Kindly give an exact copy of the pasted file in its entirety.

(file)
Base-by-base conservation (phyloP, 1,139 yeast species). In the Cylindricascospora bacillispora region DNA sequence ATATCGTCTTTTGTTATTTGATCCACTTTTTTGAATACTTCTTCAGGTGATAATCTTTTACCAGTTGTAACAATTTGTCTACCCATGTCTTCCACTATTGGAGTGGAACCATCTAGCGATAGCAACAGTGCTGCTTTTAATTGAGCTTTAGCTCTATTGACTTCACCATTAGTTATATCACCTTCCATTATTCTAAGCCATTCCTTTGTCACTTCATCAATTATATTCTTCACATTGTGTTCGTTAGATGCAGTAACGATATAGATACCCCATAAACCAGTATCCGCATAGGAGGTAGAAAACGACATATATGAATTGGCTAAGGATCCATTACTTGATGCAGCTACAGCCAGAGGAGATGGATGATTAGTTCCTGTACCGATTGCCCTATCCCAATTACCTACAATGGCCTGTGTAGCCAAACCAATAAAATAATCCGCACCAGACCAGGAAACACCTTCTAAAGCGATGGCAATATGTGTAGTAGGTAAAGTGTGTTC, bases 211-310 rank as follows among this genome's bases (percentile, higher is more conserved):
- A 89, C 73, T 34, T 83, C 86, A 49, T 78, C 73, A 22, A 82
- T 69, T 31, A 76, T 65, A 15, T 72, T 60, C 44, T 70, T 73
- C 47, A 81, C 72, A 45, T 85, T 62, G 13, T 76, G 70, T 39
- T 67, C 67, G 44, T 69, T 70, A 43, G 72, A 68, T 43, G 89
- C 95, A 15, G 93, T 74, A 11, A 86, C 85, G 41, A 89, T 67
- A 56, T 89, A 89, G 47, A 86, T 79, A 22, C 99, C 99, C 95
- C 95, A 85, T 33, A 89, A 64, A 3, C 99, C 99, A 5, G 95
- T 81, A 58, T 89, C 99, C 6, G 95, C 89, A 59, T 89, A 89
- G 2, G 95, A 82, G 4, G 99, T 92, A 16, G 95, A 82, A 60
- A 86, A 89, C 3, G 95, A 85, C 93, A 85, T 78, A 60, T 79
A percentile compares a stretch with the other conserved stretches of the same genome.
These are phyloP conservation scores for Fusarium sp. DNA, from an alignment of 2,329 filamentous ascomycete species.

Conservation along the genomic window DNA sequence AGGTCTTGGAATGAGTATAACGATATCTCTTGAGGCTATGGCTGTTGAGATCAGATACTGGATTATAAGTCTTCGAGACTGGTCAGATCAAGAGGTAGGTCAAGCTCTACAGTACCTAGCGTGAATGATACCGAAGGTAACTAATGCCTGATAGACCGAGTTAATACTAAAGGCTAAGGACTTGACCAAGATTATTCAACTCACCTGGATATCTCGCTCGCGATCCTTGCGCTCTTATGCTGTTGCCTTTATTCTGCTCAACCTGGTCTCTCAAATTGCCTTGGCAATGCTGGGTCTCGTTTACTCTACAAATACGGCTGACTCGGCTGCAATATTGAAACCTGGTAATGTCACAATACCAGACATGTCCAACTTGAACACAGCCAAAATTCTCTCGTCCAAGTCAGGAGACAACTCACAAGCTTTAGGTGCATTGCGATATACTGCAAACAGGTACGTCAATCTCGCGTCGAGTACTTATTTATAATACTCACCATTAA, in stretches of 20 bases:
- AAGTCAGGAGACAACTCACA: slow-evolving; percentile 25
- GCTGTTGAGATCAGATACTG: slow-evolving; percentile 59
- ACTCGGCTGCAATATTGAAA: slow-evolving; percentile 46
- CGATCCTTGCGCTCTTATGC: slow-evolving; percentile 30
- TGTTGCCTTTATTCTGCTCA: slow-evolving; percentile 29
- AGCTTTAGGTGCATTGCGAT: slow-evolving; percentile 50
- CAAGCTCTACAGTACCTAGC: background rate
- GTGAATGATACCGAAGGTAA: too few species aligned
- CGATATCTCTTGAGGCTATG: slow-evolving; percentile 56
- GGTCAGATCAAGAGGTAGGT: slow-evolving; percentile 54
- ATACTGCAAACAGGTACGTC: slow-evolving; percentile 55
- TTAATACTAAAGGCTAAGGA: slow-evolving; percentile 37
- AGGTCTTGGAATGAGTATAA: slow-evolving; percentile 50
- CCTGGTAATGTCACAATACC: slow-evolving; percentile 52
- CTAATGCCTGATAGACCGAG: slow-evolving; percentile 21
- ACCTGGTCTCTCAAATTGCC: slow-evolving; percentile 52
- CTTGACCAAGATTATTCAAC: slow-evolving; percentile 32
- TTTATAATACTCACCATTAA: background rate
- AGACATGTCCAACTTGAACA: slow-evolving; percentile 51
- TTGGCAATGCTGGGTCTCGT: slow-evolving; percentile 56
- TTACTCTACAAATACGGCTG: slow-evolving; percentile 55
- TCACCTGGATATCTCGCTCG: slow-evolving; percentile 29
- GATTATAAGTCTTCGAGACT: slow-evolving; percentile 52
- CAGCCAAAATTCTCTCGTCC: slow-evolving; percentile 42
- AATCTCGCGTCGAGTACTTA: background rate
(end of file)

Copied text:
Base-by-base conservation (phyloP, 1,139 yeast species). In the Cylindricascospora bacillispora region DNA sequence ATATCGTCTTTTGTTATTTGATCCACTTTTTTGAATACTTCTTCAGGTGATAATCTTTTACCAGTTGTAACAATTTGTCTACCCATGTCTTCCACTATTGGAGTGGAACCATCTAGCGATAGCAACAGTGCTGCTTTTAATTGAGCTTTAGCTCTATTGACTTCACCATTAGTTATATCACCTTCCATTATTCTAAGCCATTCCTTTGTCACTTCATCAATTATATTCTTCACATTGTGTTCGTTAGATGCAGTAACGATATAGATACCCCATAAACCAGTATCCGCATAGGAGGTAGAAAACGACATATATGAATTGGCTAAGGATCCATTACTTGATGCAGCTACAGCCAGAGGAGATGGATGATTAGTTCCTGTACCGATTGCCCTATCCCAATTACCTACAATGGCCTGTGTAGCCAAACCAATAAAATAATCCGCACCAGACCAGGAAACACCTTCTAAAGCGATGGCAATATGTGTAGTAGGTAAAGTGTGTTC, bases 211-310 rank as follows among this genome's bases (percentile, higher is more conserved):
- A 89, C 73, T 34, T 83, C 86, A 49, T 78, C 73, A 22, A 82
- T 69, T 31, A 76, T 65, A 15, T 72, T 60, C 44, T 70, T 73
- C 47, A 81, C 72, A 45, T 85, T 62, G 13, T 76, G 70, T 39
- T 67, C 67, G 44, T 69, T 70, A 43, G 72, A 68, T 43, G 89
- C 95, A 15, G 93, T 74, A 11, A 86, C 85, G 41, A 89, T 67
- A 56, T 89, A 89, G 47, A 86, T 79, A 22, C 99, C 99, C 95
- C 95, A 85, T 33, A 89, A 64, A 3, C 99, C 99, A 5, G 95
- T 81, A 58, T 89, C 99, C 6, G 95, C 89, A 59, T 89, A 89
- G 2, G 95, A 82, G 4, G 99, T 92, A 16, G 95, A 82, A 60
- A 86, A 89, C 3, G 95, A 85, C 93, A 85, T 78, A 60, T 79
A percentile compares a stretch with the other conserved stretches of the same genome.
These are phyloP conservation scores for Fusarium sp. DNA, from an alignment of 2,329 filamentous ascomycete species.

Conservation along the genomic window DNA sequence AGGTCTTGGAATGAGTATAACGATATCTCTTGAGGCTATGGCTGTTGAGATCAGATACTGGATTATAAGTCTTCGAGACTGGTCAGATCAAGAGGTAGGTCAAGCTCTACAGTACCTAGCGTGAATGATACCGAAGGTAACTAATGCCTGATAGACCGAGTTAATACTAAAGGCTAAGGACTTGACCAAGATTATTCAACTCACCTGGATATCTCGCTCGCGATCCTTGCGCTCTTATGCTGTTGCCTTTATTCTGCTCAACCTGGTCTCTCAAATTGCCTTGGCAATGCTGGGTCTCGTTTACTCTACAAATACGGCTGACTCGGCTGCAATATTGAAACCTGGTAATGTCACAATACCAGACATGTCCAACTTGAACACAGCCAAAATTCTCTCGTCCAAGTCAGGAGACAACTCACAAGCTTTAGGTGCATTGCGATATACTGCAAACAGGTACGTCAATCTCGCGTCGAGTACTTATTTATAATACTCACCATTAA, in stretches of 20 bases:
- AAGTCAGGAGACAACTCACA: slow-evolving; percentile 25
- GCTGTTGAGATCAGATACTG: slow-evolving; percentile 59
- ACTCGGCTGCAATATTGAAA: slow-evolving; percentile 46
- CGATCCTTGCGCTCTTATGC: slow-evolving; percentile 30
- TGTTGCCTTTATTCTGCTCA: slow-evolving; percentile 29
- AGCTTTAGGTGCATTGCGAT: slow-evolving; percentile 50
- CAAGCTCTACAGTACCTAGC: background rate
- GTGAATGATACCGAAGGTAA: too few species aligned
- CGATATCTCTTGAGGCTATG: slow-evolving; percentile 56
- GGTCAGATCAAGAGGTAGGT: slow-evolving; percentile 54
- ATACTGCAAACAGGTACGTC: slow-evolving; percentile 55
- TTAATACTAAAGGCTAAGGA: slow-evolving; percentile 37
- AGGTCTTGGAATGAGTATAA: slow-evolving; percentile 50
- CCTGGTAATGTCACAATACC: slow-evolving; percentile 52
- CTAATGCCTGATAGACCGAG: slow-evolving; percentile 21
- ACCTGGTCTCTCAAATTGCC: slow-evolving; percentile 52
- CTTGACCAAGATTATTCAAC: slow-evolving; percentile 32
- TTTATAATACTCACCATTAA: background rate
- AGACATGTCCAACTTGAACA: slow-evolving; percentile 51
- TTGGCAATGCTGGGTCTCGT: slow-evolving; percentile 56
- TTACTCTACAAATACGGCTG: slow-evolving; percentile 55
- TCACCTGGATATCTCGCTCG: slow-evolving; percentile 29
- GATTATAAGTCTTCGAGACT: slow-evolving; percentile 52
- CAGCCAAAATTCTCTCGTCC: slow-evolving; percentile 42
- AATCTCGCGTCGAGTACTTA: background rate